The title of Goth-Trad’s fourth record is beyond prescient. It’s an especially meaningful thesis coming from a producer who is widely credited as one of the first international artists to take up with dubstep as it was first conceived circa 2006. Reigning from Japan, Goth-Trad’s New Epoch, his first LP in seven years, arrives at a time that sees dubstep more readily a staple of YouTube meme cycles and American advertising campaigns than a progressive form of club music. It’s either a tragedy or blessing that Goth-Trad’s first long-player statement following dubstep’s heralded christening comes after the genre’s underground heyday. On one hand, yeah, maybe he’s missed the bus, toiling with a formula that’s, elsewhere, been essentially turned into a cartoon of itself. But on the other, with a declaration as brazen as “new epoch” maybe he’s here to remind us the heights a dubstep traditionalist can still reach in 2012.
On New Epoch, Goth-Trad has adopted a patience, openness and attention to detail that feels indebted to the more intricacy-focused realms of bass music and techno, but retains the sweaty, oxidized exhalations of muscled jungle rhythms. It often creates a hazy, pressurized atmosphere, helped by an obsidian-colored synth pallet, more concerned with various states of foreboding, suffocating tension than single-dimensional modes of bass hookery. But its more bottom-heavy aspirations never clutter the record’s headroom. It’s three tracks in before we get to any sort of writhing, mechanical LFO pulverization on dubstep bomber “Airbreaker,” and those three tracks are often understated and more apt for exploration than id-baiting floor-fodder. Even on a track like “Seeker” or “Cosmos,” which centers around a growling bass synth is more concerned with its chirping poly-rythms and layered snare clacks. “Airbreaker” might have been a little crass with its cyberpunk call-backs if not for the record’s big-picture sequencing.
It’s a diverse listing of tracks. You get tonal outliers like “Strangers” with its shuttering, ice-cold synth melodies and tangle of metallic textures to widen the tonal pallet, it’s tape-spun synths, like the strings on “Man In The Maze,” giving it a momentary grandeur. “Anti Grid”‘s constant klaxon pulse, sawtooth organ flourishes, and supple rattling drum loop like the faraway rustling of sheet metal create an introverted futuristic atmosphere. “Babylon Fall” is enjoyable, albeit a little predictable, settling into its fluttering bass wobble and dubby reggae chords as Max Romeo offers up the single vocal spot on the record. “Mirage” might be the standout on New Epoch‘s more aggressive side, its tide-colored synth chords overtaking the rumbling bass hook and flurry of stabbing arpeggios while a jumble of rattling percussion cycles at the track’s fringes.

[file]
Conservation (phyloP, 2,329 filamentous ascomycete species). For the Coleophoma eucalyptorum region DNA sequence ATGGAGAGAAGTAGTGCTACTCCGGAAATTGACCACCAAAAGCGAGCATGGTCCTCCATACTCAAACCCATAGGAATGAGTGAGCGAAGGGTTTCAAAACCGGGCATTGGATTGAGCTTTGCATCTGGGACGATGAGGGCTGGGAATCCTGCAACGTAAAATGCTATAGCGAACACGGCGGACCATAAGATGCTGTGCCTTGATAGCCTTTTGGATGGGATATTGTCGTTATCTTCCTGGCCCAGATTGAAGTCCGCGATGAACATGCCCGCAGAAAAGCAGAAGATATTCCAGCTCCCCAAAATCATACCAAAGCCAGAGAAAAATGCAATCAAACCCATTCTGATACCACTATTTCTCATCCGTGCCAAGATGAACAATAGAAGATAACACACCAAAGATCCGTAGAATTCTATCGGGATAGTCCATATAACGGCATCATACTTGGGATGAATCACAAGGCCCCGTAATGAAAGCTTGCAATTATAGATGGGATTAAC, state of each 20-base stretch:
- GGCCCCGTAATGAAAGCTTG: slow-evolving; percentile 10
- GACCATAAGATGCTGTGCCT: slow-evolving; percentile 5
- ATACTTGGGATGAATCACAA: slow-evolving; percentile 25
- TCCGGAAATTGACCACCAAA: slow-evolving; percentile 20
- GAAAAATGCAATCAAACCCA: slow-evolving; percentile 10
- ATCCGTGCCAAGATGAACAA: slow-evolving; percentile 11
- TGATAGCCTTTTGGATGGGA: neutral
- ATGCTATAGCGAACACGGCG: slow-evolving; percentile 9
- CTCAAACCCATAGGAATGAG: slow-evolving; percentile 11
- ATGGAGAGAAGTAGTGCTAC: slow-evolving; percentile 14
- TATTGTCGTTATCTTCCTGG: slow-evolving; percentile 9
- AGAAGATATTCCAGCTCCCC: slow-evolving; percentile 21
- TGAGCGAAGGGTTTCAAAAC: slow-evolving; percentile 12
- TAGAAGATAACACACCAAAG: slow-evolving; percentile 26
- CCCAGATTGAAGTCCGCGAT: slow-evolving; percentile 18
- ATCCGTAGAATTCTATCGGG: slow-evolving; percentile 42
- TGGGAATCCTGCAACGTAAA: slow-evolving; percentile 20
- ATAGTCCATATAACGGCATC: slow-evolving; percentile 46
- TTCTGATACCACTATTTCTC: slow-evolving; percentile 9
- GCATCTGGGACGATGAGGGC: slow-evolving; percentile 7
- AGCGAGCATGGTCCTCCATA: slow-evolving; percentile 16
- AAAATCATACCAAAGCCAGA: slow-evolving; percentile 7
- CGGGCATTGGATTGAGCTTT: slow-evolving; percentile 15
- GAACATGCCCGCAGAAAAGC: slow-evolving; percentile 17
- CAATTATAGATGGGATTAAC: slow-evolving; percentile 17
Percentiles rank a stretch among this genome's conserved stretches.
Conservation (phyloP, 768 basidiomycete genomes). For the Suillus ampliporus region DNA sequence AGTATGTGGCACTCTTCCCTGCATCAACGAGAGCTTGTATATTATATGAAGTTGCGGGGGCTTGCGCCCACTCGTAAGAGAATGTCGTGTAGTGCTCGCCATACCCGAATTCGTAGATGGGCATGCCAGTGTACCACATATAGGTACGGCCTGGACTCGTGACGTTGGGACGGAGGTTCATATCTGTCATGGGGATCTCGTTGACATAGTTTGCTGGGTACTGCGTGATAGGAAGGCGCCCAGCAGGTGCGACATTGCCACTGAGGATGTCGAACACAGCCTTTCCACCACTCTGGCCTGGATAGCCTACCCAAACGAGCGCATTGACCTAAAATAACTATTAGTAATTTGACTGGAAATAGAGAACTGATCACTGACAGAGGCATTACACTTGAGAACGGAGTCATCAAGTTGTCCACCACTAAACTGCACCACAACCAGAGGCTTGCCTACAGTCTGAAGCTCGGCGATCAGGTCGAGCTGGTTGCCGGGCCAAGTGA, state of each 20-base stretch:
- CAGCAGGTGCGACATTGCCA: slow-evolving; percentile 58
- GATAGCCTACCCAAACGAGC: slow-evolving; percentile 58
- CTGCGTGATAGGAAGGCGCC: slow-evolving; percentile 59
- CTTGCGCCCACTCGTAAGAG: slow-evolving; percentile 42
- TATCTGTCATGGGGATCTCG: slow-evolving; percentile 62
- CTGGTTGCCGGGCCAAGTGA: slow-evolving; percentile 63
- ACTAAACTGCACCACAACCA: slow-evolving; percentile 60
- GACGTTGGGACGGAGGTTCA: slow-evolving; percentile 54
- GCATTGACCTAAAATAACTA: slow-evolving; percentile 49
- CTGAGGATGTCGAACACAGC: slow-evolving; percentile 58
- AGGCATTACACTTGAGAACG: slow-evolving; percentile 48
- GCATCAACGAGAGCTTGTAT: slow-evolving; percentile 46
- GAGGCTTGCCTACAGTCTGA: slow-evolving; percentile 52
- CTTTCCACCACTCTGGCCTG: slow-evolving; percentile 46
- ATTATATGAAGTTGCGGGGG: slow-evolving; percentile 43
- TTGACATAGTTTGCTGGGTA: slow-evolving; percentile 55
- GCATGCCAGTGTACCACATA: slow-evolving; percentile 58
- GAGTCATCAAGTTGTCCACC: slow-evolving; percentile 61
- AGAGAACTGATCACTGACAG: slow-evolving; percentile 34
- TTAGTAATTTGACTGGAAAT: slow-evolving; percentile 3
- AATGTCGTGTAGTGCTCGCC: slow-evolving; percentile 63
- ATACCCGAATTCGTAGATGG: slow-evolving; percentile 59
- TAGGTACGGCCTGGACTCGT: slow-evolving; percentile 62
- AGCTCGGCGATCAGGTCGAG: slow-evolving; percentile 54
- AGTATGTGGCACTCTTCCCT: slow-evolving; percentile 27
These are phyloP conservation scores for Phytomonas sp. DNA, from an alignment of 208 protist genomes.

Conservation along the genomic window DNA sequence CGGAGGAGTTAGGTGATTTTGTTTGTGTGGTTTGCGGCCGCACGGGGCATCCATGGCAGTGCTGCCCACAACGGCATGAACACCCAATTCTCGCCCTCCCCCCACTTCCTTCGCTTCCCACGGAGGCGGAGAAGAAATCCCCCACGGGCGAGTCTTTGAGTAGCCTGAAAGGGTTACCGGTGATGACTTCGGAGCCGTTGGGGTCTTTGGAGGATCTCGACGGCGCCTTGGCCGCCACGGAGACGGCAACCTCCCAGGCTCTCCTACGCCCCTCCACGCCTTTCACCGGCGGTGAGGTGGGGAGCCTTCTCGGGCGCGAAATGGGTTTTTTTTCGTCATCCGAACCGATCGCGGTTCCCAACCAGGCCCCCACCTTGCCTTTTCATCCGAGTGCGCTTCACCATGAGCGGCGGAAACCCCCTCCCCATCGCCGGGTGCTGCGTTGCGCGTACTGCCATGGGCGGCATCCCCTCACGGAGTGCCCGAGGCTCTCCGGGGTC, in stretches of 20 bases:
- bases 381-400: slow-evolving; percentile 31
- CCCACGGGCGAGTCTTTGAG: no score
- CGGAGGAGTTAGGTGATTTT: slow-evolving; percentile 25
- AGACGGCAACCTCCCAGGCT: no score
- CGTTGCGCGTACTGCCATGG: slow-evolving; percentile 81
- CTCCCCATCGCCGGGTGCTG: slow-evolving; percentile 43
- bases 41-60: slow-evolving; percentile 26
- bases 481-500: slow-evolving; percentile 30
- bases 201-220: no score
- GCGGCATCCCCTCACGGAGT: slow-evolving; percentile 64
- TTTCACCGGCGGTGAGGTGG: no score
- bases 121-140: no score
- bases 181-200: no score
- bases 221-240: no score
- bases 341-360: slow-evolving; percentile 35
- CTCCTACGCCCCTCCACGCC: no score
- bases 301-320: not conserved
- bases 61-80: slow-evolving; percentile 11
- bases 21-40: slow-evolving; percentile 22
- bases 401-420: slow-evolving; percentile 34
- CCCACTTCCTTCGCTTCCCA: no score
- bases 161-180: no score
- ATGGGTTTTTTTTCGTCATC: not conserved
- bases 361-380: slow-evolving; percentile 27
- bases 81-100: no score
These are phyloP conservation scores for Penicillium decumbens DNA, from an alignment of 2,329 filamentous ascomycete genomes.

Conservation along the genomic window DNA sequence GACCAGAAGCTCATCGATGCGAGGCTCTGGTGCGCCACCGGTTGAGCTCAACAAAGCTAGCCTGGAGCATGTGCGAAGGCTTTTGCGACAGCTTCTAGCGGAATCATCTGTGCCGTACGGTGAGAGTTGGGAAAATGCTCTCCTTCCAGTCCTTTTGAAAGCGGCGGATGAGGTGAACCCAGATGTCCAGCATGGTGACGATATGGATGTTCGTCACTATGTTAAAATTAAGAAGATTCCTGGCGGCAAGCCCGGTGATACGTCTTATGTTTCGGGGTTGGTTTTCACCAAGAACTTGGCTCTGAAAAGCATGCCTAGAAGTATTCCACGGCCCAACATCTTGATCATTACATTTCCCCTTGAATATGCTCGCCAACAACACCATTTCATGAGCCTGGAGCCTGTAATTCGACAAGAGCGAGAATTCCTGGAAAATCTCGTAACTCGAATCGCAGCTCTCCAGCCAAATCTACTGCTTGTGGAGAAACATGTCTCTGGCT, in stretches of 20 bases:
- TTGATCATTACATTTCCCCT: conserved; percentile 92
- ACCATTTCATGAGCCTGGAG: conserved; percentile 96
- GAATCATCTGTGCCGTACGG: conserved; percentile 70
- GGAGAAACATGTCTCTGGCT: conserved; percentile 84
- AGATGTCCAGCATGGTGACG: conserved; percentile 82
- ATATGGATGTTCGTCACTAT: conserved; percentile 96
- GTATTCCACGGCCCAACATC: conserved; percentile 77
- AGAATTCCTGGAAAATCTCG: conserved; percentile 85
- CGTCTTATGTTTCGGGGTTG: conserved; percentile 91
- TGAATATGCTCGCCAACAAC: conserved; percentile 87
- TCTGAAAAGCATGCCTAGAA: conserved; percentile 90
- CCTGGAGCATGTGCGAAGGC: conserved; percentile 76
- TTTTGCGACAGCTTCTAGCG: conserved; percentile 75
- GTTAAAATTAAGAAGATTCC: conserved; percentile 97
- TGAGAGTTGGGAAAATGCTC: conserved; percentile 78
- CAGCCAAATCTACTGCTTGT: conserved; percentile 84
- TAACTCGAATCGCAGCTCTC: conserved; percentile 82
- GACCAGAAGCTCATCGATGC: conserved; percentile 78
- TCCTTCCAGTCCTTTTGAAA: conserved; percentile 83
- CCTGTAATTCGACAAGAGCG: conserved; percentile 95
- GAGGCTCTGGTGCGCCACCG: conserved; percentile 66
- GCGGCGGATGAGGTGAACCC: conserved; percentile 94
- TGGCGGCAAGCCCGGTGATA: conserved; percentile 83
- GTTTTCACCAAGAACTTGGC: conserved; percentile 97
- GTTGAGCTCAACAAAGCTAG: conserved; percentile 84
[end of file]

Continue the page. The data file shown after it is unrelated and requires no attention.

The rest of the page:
Maybe New Epoch is a more personal statement than a political one, and Goth-Trad is simply drawing a line between him and the past seven years. The record is certainly good enough for him to make it out of the dubstep swamp on his own terms, but it’s still indebted to an era that’s very recently at our backs due to over-saturation. Artists like Rustie and Katy B who have used traditional dubstep to inform their own unique take on electro and pop or Shackleton who’s taken dubstep and somehow turned it into not-quite-techno – these are artists who’ve made this sound their own, in fact moving beyond it by taking it in their own distinctly personal direction. New Epoch proves Goth-Trad has the potential to go his own way as well.
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Arrica Rose talks with Beats Per Minute about some of her favorite records.
London-based multi-instrumentalist Duke Garwood takes some time to talk briefly with Beats Per Minute about a few of his favorite records.
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